Shin guards have been a source of amusement on several occasions, not least was a recent game I attended where I was with the coach of the local high school team, many of whom I had coached. The Ref lined the teams up on the cow field for inspection. It quite literally had a horse and goats grazing behind the goal. The Ref noticed that 2 players had no shin guards and the cry "hala" went up (which is a word exclaiming a "Oh, bummer" or a sense of shock). No sooner had the words left their mouths they shot off into the woods behind the goal (the one with the grazing horse who by now was very intrigued) and I soon heard cracking and the sound of splintering wood. They appear a few moments later looking very pleased with themselves. I was dumb founded. They had found a bamboo plant, broken it off and split it in half somehow and had ready made wooden shin guards. I have to say they didn’t look overly comfortable and at the conclusion of the game my observations were born true as both players had red grooves running up their shins.
The Ref however thought they were good enough to play in. I gave it 10 out of 10 for ingenuity, but although a sustainable natural product and biodegradable I just don’t think they will catch on, unless maybe they could be sold with band aids!
Substitutions here can be a lengthy affair due to the fact the subs often do not have boots, so on a few occasions the departing playing has to remove his socks and boots and shin guards to exchange with the oncoming player.
This takes time but has a drawback in as much as you can only switch boots with players with the same sized feet. This in reality does not happen, its almost for sure they won't fit. Either way, making boots fit using sweaty socks and wearing bamboo shin guards these kids are raring to go!
You see, they don’t live with the notion that they cant play because they don’t have the latest boots and paraphernalia, the latest shirts and fitness trackers. They know when they have run a lot when they just cant run anymore, it's simple really. There's no computer or smartphone required - just run 'til you cant do it anymore.
It’s a far cry from the polished and affluent world of club soccer in the USA. Even AYSO is light years ahead and would put it all to shame here.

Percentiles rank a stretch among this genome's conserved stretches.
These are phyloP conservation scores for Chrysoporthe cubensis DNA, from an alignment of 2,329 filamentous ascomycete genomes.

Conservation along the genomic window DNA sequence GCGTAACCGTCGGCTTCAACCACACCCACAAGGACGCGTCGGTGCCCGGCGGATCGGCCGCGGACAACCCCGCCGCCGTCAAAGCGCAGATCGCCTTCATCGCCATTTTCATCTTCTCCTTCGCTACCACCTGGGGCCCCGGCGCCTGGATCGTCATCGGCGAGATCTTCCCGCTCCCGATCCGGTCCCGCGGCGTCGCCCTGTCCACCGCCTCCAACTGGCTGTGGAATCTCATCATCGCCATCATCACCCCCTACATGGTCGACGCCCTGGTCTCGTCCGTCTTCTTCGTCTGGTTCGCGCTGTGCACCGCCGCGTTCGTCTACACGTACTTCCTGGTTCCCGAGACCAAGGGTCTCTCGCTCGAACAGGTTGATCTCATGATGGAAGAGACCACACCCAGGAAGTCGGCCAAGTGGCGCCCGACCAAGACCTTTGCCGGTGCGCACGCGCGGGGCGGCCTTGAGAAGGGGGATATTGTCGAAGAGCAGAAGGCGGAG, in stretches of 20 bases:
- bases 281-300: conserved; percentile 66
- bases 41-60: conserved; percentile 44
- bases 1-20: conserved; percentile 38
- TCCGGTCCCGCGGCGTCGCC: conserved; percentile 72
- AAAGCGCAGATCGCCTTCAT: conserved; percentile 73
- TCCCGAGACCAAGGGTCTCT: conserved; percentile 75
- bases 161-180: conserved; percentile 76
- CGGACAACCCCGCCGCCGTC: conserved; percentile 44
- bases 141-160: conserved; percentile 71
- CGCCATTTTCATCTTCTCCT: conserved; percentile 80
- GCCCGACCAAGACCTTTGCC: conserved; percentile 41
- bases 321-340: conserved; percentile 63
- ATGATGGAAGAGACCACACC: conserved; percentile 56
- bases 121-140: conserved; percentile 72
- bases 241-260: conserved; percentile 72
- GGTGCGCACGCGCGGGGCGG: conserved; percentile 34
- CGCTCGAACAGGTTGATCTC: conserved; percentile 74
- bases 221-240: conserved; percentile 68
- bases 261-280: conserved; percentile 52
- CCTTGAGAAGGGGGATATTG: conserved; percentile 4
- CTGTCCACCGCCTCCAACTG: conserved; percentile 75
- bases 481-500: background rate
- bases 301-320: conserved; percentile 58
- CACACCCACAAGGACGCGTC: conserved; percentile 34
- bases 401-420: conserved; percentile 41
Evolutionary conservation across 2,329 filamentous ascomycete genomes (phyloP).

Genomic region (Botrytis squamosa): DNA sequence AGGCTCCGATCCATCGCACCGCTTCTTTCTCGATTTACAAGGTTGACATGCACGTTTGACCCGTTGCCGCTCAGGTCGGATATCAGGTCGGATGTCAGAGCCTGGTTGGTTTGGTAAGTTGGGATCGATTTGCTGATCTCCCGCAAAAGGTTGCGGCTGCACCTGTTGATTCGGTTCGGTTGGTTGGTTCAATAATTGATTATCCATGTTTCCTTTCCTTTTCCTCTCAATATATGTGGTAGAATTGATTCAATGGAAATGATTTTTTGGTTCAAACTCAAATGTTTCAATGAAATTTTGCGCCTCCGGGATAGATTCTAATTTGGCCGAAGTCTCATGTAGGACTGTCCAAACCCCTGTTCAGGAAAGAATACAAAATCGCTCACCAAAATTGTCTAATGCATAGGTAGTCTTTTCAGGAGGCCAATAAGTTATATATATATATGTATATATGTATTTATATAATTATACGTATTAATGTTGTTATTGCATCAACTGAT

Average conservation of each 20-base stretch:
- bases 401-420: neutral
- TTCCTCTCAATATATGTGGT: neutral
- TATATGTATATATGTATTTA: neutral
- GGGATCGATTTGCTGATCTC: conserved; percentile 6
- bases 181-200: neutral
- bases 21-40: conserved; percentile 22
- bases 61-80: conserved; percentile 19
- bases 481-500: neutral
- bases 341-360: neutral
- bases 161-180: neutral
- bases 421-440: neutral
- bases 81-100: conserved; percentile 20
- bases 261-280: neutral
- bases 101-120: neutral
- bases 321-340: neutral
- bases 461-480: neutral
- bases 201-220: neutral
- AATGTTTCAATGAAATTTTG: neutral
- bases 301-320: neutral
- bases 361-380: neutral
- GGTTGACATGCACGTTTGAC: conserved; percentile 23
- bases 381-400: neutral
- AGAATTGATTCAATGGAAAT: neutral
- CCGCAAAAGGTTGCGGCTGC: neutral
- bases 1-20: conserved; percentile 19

But despite all the commercialism that surrounds football it is still just a game. These kids just want to play football with their friends. We live in a consumer society in the West that convinces us that we would play better with lots of fancy equipment, but I beg to differ. I’m pretty sure that Messi in a pair of Speedos wearing flip flops would still run rings around most of the finest in the world. So is it really the stuff or the player that counts? For me it’s the player, for me it’s the heart that counts.
These kids have very little in life and quite honestly don’t have much to look forward to. My job here as a missionary is to try to give them some enjoyment in an otherwise harsh and cruel world. I try to give them some hope and let them know that they do matter and that they have a future and that someone cares. I use the Bible as my teaching guide to them as I am a Christian and believe that God cares for them and calls me to care for them also. That’s my mission here not just with these kids but people wherever they come from and whatever age. It just so happens I love football and these kids love playing - a match made in heaven, quite literally.
NOTE: If you would like to donate towards Simon's ministry, you can send checks payable to Simon and Leah Young to PO Box 4256, San Clemente, 92674.
Or you can go on the website www.pastoraltraining.org and look for the Youngs page for more information and donation details.